The balance of probabilities

The issue is not just limited to what the plaintiff would have done, but for the breach but, what the defendant would have done in hypothetical circumstances, which have not arisen because of the defendant's own negligence. The courts approach this similarly in that it requires the claimant to prove that but for negligence, the damage would not have occurred. Bolitho v City and Hackney Health Authority [1997] A child suffered brain damage from cardiac arrest. When the doctor was summoned, she had not appeared. This, she admitted was her negligence.

However, she also said that even if she had appeared, she would not have applied 'intubation' which was perhaps the only way the deceased could have been saved. There was evidence that a responsible body of medical opinion would have done the same. In judgment it was held that 'but for' the doctor's negligence, the child would still die. Lord Simon Brown (dissenting) argued that 'in determining matters of causation, the question that should be asked is what would have happened, not whether a responsible body of professional opinion agrees with what the defendant says he would have done'.

In the HoL Lord Wilkinson said '… in all cases the primary question is one of fact: did the wrongful act cause the injury? But in cases where the breach of duty consist of an omission to do an act which ought to have been done the factual enquiry would necessarily be hypothetical. Thus in Bolitho, he raised the following: 1. What would the doctor have done if she attended 2. If she did not intubate is it negligent. The first is a hypothetical factual enquiry. The second may be vindicated with the Bolam test.

Thus, causation is about what in fact happened, which in turn depends upon the hypothetical question what would have happened had here been no negligence ('but for' test). In Bolitho the damage would have occurred even if she attended to the patient (no causation). But one cannot escape liability by proving that she would have failed to act as any reasonable competent doctor would have acted in the circumstance: 'A defendant cannot escape liability by saying that the damage would have occurred any event because he would have committed some other breach of duty thereafter'.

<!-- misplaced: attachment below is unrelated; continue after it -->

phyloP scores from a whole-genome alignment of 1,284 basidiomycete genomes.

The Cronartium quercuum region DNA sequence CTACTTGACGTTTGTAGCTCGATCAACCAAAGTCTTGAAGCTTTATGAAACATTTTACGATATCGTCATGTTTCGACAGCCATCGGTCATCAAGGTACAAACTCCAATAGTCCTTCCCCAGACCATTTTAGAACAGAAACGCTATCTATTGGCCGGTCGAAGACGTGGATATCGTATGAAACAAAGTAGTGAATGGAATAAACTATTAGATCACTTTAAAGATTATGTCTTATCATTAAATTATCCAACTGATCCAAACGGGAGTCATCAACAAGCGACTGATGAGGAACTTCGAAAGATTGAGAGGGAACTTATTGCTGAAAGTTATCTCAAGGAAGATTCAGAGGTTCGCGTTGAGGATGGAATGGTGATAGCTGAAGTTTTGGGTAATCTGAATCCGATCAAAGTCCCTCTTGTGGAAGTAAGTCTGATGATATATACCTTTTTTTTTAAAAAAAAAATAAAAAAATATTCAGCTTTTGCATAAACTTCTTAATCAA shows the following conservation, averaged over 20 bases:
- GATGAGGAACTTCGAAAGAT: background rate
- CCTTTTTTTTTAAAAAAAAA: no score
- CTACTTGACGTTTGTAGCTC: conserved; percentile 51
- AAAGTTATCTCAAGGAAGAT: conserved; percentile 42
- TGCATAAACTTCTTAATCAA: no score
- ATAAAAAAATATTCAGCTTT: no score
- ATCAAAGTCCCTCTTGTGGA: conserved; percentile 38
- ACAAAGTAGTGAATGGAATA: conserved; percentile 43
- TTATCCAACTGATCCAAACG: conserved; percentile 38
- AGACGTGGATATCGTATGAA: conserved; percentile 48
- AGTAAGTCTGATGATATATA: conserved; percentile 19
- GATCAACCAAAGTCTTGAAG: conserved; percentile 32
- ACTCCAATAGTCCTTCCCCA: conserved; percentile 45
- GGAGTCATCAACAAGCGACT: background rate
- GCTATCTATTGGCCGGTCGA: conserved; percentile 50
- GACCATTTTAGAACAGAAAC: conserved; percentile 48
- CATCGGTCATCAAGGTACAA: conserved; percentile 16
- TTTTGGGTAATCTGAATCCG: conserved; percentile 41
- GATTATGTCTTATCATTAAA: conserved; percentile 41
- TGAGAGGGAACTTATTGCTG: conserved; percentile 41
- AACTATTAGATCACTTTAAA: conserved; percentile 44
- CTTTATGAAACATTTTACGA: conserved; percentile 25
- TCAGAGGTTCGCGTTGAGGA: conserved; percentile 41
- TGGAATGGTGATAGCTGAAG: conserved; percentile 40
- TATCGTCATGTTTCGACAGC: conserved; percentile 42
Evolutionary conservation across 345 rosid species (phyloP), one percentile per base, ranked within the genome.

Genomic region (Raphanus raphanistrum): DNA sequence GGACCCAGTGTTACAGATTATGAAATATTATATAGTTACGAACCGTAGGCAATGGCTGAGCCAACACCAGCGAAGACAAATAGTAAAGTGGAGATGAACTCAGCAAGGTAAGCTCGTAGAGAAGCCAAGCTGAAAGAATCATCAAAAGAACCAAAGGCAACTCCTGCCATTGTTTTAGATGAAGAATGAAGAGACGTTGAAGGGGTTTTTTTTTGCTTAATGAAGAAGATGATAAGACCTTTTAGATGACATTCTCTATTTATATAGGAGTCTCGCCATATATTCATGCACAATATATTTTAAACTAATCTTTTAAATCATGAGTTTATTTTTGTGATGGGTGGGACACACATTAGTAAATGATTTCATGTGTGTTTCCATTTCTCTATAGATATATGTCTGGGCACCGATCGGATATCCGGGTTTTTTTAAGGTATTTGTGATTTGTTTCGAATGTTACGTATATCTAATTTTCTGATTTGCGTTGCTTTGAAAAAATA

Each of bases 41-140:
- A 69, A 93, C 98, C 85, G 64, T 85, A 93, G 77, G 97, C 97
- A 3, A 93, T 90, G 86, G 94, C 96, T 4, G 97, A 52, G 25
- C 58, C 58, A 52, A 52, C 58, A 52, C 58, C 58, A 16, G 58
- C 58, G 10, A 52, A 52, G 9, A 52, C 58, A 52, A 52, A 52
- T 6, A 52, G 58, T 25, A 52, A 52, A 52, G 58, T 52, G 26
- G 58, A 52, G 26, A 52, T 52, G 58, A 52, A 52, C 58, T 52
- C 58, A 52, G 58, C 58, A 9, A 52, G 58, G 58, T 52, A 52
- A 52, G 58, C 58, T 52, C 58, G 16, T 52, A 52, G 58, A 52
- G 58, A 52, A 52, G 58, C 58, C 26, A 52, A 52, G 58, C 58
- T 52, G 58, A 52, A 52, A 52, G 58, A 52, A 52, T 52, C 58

In Joyce v Wandsworth Health Authority [1996] The claimant had after surgery, which was not necessarily negligent developed a condition that she charged was due to poor aftercare. It was given that the only way she could have averted her unfortunate eventuality was if she was seen by a surgeon who would operate on her. Thus, she had to prove that if proper care had been given she would have been referred to a surgeon who would operate on her. If she could do so, she would have established that 'but for' the defendant's negligence she would not have suffered. She did.

The plaintiff succeeded in action against the defendants as he could prove that his condition would not have worsened 'but for' the doctor's negligence. Capital and Counties plc v Hampshire County Council [1997] The fire brigade had arrived at the scene of a fire and bizarrely switched off the sprinkler system. The building was completely destroyed. The fire brigade argued that even if the sprinkler system was not switched off, the defendants cannot prove that the damage would have been averted. The Appeal Court held that the defendants by their positive act exacerbated the fire so that it spread.

They compared the eventuality with the hypothetical notion of not switching off the sprinklers and found for the claimants. Although the fire service is not obliged to prevent damage by fire, they cannot exacerbate it. Another approach to factual causation is to ask whether the damage was within the risk envisaged by the defendant's fault. In Gorris v Scott (1874), it was held that although the loss (of the claimant's sheep) would not have occurred but for the breech of the statutory duty to keep animals in pens so as to minimize disease risk, it was not caused by the breach which envisaged an entirely different risk.

In Darby v National Trust [2001], it was held that the risk of contracting Weil's disease and drowning were fundamentally different and as such the alleged duty to take reasonable care to warn against the risk of contracting that disease could not form the basis of a claim for damages attributable to a different cause. Similarly, in the case of The Empire Jamaica [1957], it was held that not having the physical certificate of exemption was not the causation of the collision of the ship when the mate who was duly qualified to handle it but failed to apply for exemptions.

Thus, 'but for' the mate not having the relevant certificates physically, the collision would have still occurred. In Barker v Willoughby [1970] it was held that where the defendant's tort results in the claimant having to change his job, the tort is not per se a 'cause' of subsequent damage sustained by the claimant in the course of his new employment. Here, factual causation shades into causation of law. Proof of Causation It is important to prove, on the balance of probabilities, that the defendant's breach of duty caused the damage.